But to the question. . . It certainly seems the initial idea that the federal government should be restricted to waging war, negotiating treaties, and settling disputes between the states, and the rest left to the local states, has pretty much disappeared. And not the elected President wielding unlimited an unrestricted power, but the unelected Supreme Court. (There are only two ways to restrict its powers: to simply ignore its rulings -- to wit, Andrew Jackson's famous statement, "Mr. Marshall has ruled, now let him enforce his ruling!"; and removal of justices by impeachment -- this was attempted only once, during the first half of the nineteenth century, and Congress proved unwilling to remove a justice for something other than malfeasance).

    For the most part, this aggrandizement of federal authority is probably unnecessary and unwelcome. Whether persons from other states may disapprove and not emigrate thereto is probably of small consequence to people in the state who wish to live like they want to, not the way people in other states want them to. (Note Gov. Perry's line -- "If you come to Texas. . .")

    However, state's rights has a dark side: it was used before the Civil War as a prop for slavery, and later as a prop for segregation. It was only the Supreme Court through powers it had appropriated for itself, and the federal Congress with civil rights laws, that this unequal treatment was eliminated. (Whatever your view of Obama, it's instructive to remember that at the time of his birth, many states prohibited marriage between the races; these laws were ultimately stricken down.)

    So where do you stand? We all probably wish to be left alone and live as we please, each state establishing laws as it sees fit, as long as these don't violate the Constitution. But take gay rights. They aren't anywhere in the Constitution. At the time of its signing, and for a couple hundred years thereafter, homosexuality (sodomy) was illegal in all the states, and it has only been recently that these laws have been struck down.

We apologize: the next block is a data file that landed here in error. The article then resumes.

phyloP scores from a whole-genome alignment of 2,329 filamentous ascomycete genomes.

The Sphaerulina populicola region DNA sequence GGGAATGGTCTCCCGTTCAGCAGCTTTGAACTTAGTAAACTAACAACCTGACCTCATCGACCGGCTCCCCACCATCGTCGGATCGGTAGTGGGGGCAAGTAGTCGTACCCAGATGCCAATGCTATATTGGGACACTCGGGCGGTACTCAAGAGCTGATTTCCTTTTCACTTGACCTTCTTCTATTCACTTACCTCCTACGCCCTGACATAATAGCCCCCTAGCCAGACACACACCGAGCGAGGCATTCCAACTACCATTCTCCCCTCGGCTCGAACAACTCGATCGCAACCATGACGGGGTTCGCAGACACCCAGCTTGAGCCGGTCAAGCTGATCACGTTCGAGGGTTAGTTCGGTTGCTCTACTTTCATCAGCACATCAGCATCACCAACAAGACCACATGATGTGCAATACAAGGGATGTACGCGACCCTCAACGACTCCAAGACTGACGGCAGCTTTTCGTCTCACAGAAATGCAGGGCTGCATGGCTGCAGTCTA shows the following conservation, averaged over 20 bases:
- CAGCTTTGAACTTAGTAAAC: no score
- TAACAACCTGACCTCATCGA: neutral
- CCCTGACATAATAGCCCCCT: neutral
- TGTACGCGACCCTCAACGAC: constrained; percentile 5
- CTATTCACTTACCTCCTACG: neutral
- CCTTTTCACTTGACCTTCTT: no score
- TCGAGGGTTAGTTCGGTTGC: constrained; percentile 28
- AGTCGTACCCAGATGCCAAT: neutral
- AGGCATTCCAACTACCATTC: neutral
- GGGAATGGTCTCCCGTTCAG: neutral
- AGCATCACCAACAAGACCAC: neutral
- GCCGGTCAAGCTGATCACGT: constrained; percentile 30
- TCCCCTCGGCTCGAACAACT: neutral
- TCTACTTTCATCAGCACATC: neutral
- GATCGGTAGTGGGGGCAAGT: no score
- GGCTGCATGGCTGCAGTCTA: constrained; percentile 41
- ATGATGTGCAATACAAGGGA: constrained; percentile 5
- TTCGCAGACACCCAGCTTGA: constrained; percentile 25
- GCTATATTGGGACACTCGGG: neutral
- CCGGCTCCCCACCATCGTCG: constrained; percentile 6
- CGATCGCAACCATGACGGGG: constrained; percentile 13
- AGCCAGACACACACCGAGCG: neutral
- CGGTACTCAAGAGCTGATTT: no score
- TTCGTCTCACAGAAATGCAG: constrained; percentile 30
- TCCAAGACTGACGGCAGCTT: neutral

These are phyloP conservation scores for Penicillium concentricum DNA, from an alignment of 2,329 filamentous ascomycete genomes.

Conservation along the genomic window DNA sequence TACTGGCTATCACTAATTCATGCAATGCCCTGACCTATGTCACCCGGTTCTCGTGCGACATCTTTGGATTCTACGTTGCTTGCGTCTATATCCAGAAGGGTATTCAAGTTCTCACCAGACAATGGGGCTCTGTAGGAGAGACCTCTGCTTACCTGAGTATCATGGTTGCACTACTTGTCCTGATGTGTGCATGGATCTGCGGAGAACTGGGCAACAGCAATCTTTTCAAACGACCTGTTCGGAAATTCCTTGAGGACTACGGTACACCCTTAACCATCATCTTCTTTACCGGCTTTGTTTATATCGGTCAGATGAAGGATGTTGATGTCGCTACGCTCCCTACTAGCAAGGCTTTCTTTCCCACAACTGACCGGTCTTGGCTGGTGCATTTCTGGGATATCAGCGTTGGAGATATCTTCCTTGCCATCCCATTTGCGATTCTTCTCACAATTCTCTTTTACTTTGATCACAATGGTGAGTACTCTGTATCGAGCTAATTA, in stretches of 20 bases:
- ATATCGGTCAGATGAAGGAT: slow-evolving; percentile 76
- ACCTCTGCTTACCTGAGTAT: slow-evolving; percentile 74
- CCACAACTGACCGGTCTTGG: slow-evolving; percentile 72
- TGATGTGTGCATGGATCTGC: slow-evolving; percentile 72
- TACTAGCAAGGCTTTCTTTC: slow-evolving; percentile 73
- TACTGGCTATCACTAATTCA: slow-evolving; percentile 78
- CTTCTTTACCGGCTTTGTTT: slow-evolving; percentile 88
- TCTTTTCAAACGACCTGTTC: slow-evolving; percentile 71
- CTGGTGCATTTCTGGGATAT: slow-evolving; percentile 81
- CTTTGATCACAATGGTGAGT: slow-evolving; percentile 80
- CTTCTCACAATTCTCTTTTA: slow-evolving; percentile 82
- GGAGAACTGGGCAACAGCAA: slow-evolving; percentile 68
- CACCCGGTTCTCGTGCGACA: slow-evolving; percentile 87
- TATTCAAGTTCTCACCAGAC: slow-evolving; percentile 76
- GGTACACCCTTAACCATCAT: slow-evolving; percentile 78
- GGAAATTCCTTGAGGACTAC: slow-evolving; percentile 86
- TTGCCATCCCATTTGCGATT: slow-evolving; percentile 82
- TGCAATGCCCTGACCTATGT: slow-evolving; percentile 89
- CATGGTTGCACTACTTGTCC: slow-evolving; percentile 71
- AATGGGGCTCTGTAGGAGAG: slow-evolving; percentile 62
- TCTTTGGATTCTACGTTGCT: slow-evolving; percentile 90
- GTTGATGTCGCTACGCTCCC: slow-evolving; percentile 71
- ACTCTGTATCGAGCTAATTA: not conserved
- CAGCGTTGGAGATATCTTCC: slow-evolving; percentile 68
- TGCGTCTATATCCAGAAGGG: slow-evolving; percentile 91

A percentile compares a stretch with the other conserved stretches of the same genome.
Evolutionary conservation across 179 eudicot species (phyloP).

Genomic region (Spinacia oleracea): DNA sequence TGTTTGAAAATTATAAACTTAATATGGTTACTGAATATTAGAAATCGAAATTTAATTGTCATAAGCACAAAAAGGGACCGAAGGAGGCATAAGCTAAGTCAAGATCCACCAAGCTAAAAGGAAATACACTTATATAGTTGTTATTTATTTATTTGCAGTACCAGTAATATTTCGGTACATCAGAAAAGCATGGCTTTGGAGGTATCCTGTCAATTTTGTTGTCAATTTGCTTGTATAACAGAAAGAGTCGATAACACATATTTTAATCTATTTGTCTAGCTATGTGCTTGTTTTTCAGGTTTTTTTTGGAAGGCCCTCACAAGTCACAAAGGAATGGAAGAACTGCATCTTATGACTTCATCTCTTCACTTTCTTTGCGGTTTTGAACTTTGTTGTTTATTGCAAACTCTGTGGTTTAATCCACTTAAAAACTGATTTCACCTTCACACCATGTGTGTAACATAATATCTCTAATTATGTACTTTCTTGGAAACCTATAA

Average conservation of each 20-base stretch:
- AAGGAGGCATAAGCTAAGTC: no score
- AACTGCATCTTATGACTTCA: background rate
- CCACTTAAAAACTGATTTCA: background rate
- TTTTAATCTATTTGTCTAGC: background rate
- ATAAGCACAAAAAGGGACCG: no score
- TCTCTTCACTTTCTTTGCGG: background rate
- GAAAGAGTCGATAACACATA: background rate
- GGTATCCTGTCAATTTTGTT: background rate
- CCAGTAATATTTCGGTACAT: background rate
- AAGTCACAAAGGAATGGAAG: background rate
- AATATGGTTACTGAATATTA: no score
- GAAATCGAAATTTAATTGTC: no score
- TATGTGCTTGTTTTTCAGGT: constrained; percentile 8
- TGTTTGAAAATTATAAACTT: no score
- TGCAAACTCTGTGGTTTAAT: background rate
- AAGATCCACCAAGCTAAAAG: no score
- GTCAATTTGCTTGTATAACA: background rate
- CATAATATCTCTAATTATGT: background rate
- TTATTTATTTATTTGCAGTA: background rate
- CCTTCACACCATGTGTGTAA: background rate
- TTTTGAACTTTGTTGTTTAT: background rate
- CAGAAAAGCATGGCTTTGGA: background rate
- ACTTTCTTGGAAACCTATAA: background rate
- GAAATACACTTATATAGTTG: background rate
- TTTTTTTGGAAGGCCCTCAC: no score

Should states in the West be bound by rules for land use more appropriate for more populous eastern states?

    Should communities be allowed to take your property for the "good" of the community, as recently ruled by the Supreme Court, rather than for the "use"[/] of the community as stipulated in the the Constitution? (The difference is that "use" means that property can be appropriated so that a highway can be built there; "good" means that developers can tear your house down and replace it with more tax-lucrative developments, like condos or shopping malls. (The Crown had appropriated people's property and given it to the King's favorites, and this was the reason for the amendment in the first place).

    It's not an easy answer. The right to live and be left alone can sometimes mean the right to piss on the less unfortunate. Where do we draw the line?
     
  7. Klingsor

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    It may well be a prejudice, but I've always considered myself to be more a citizen of the United States than a citizen of California, Virginia, Connecticut, New York, Texas, Ohio, or Illinois (the various places I've lived).

    Frankly, I'm much less concerned with states' rights than with individual rights. Human rights.

    Of course, I recognize that having fifty states to choose from, each with its own set of laws, can be a boon to individual freedom (assuming you're in a position to exercise such a choice).

    Still, when it comes to the most pressing social and economic issues facing this country, I would much rather see us "United" than "States."

    But maybe that's just me.
     
  8. dandelion

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    Yep you guys have been doing this for 200 years but this still sounds like the debate over what the EU should and shouldnt have powers to do.
     
  9. midlifebear

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    I heard that the GOP, in general, is planning of crafting legislation that will make illegal for 'Mericuhns to read.

    Seriously, if one has to choose between two evils, Mittens is the better choice. He didn't slide through college and law school of Cs and Ds. At least Mittens maintained a decent GPA throughout his undergraduate and graduate years. We've already suffered the "expertise" and "leadership" of one C- college student whose greatest achievement was to be a cheerleader in kolledge. Rick Perry shares a similar poor academic performance and he, too, was a cheerleader. I see a pattern.
     
  10. hsarge